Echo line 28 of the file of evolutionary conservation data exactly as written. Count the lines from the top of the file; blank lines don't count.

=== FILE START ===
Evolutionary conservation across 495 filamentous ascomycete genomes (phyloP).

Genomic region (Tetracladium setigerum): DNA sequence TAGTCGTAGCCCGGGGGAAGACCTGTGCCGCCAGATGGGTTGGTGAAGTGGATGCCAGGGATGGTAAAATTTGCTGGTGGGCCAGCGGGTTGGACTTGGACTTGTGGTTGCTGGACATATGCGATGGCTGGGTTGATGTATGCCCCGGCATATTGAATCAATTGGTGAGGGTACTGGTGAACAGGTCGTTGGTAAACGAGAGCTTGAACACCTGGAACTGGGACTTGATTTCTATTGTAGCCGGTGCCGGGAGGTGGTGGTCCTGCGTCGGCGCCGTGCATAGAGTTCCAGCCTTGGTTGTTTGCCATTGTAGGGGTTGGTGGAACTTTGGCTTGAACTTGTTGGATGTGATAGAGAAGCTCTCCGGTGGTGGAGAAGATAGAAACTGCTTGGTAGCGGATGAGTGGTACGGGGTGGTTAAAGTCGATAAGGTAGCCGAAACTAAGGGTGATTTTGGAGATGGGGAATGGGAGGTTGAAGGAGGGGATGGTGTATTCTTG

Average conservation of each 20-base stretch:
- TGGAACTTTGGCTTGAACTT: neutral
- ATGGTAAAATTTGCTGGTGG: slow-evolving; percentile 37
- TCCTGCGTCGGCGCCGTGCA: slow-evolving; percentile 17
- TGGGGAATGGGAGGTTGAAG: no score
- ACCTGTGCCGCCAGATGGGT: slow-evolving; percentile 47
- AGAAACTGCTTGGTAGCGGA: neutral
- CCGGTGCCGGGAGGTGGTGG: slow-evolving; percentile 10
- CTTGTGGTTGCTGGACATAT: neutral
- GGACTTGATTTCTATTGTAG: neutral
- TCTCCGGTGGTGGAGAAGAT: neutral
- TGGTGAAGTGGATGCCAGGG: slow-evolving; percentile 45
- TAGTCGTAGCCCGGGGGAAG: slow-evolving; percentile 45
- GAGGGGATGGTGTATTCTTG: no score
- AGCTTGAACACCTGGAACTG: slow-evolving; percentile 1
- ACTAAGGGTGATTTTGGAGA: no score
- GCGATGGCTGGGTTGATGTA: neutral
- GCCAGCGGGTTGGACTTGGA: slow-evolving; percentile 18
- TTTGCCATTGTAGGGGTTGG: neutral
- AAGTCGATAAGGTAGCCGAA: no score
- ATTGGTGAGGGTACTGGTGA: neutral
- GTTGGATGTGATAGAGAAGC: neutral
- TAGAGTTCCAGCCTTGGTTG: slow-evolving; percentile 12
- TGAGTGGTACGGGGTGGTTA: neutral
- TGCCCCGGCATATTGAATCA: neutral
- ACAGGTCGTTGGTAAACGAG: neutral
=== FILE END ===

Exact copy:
- ACAGGTCGTTGGTAAACGAG: neutral